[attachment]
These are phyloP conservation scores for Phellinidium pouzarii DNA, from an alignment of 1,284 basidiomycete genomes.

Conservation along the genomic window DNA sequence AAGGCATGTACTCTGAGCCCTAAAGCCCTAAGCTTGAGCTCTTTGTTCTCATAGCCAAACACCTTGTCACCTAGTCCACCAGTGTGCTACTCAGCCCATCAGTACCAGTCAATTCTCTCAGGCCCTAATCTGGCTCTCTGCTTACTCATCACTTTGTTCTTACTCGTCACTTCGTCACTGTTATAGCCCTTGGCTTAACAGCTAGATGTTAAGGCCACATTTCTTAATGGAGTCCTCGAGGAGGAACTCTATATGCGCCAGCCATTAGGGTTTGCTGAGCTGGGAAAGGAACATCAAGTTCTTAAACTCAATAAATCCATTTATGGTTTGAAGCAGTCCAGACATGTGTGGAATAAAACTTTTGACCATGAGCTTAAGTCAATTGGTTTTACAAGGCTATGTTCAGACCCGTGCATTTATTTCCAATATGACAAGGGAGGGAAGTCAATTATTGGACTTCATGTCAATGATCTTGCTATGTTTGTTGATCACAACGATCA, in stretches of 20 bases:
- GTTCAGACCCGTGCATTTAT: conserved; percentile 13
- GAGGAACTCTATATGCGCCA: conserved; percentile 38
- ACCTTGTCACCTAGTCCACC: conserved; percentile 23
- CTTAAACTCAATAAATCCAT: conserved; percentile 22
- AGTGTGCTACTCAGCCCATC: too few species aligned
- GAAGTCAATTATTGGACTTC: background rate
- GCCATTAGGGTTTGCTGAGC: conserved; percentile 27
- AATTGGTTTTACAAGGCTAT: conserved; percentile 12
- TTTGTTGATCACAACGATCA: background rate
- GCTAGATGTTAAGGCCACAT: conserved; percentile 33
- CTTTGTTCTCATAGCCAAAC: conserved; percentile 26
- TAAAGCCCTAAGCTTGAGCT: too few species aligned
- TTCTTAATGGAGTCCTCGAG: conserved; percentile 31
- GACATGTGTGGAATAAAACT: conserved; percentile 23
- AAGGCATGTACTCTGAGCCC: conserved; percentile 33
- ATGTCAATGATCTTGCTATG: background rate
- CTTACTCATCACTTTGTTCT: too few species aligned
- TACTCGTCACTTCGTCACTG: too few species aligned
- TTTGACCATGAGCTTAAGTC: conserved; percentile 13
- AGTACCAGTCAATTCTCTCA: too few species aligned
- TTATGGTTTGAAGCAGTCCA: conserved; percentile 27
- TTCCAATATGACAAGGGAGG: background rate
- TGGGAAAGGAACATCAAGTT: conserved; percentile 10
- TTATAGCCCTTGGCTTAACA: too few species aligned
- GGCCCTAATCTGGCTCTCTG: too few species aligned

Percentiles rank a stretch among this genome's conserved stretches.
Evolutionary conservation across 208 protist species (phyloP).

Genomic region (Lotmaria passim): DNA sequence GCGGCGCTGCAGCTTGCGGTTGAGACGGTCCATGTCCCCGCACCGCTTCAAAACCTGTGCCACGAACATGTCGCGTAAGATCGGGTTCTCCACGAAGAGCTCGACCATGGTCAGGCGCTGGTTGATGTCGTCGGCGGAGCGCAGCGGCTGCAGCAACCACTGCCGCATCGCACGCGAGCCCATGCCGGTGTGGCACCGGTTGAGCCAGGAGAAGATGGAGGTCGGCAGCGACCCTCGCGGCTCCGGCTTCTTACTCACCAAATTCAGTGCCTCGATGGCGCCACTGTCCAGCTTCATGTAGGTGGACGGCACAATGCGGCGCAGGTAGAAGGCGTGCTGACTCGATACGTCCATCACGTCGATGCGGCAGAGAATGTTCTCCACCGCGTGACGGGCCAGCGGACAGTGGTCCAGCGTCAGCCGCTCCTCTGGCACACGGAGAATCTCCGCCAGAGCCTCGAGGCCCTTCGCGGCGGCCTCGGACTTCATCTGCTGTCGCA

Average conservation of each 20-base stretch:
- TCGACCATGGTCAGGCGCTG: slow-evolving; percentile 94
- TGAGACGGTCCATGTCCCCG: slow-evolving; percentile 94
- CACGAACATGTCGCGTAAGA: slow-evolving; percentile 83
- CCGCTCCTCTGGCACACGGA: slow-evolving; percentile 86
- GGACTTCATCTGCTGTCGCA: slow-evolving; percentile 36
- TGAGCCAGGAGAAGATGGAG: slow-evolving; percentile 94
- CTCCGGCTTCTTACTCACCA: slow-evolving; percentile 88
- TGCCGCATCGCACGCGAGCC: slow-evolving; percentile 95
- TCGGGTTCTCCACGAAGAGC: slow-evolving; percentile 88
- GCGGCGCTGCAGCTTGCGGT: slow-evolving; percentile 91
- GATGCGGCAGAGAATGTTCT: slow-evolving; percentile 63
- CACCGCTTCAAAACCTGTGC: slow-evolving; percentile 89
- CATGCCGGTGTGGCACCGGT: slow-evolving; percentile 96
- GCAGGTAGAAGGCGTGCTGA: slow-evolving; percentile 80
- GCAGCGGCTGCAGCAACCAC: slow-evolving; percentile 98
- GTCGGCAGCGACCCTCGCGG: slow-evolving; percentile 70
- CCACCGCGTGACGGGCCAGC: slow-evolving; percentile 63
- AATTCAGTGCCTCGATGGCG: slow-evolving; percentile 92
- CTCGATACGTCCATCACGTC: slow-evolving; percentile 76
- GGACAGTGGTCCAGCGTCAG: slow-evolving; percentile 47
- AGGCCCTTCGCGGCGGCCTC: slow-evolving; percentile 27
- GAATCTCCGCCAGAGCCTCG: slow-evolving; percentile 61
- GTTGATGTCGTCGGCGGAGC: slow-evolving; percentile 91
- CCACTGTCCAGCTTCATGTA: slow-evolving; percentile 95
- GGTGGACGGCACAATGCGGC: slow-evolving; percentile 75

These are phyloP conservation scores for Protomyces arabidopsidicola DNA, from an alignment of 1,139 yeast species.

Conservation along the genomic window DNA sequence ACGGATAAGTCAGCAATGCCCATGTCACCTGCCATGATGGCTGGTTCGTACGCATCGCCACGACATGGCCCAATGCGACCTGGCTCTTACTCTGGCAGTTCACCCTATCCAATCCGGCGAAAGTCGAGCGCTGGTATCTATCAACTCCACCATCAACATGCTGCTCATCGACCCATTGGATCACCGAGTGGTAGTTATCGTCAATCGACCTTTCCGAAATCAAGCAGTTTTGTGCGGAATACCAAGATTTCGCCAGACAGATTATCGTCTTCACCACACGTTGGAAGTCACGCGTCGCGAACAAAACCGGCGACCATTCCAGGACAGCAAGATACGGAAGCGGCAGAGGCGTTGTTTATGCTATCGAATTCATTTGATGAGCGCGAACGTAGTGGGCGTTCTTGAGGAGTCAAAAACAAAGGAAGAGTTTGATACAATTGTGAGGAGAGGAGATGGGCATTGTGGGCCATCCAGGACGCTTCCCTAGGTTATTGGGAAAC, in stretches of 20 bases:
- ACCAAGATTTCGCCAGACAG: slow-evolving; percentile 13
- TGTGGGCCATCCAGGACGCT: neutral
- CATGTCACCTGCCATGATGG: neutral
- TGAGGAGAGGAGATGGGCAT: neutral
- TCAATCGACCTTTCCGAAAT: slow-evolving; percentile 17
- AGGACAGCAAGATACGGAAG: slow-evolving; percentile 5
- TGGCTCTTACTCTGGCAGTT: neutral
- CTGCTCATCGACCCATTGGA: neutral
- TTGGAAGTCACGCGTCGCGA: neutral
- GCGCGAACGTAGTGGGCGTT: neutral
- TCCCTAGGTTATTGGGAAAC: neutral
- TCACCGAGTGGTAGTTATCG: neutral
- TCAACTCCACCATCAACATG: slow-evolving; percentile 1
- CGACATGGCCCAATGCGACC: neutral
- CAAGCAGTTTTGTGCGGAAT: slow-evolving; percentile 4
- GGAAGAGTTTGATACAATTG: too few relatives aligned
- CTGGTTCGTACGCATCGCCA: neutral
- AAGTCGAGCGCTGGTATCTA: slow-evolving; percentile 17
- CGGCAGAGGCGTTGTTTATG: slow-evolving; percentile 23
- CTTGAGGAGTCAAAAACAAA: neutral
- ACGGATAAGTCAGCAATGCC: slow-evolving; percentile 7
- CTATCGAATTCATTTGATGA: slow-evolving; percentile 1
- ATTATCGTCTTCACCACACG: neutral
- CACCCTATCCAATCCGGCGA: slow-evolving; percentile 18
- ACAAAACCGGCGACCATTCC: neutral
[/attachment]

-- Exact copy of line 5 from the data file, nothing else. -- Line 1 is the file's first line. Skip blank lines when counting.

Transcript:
- ACCTTGTCACCTAGTCCACC: conserved; percentile 23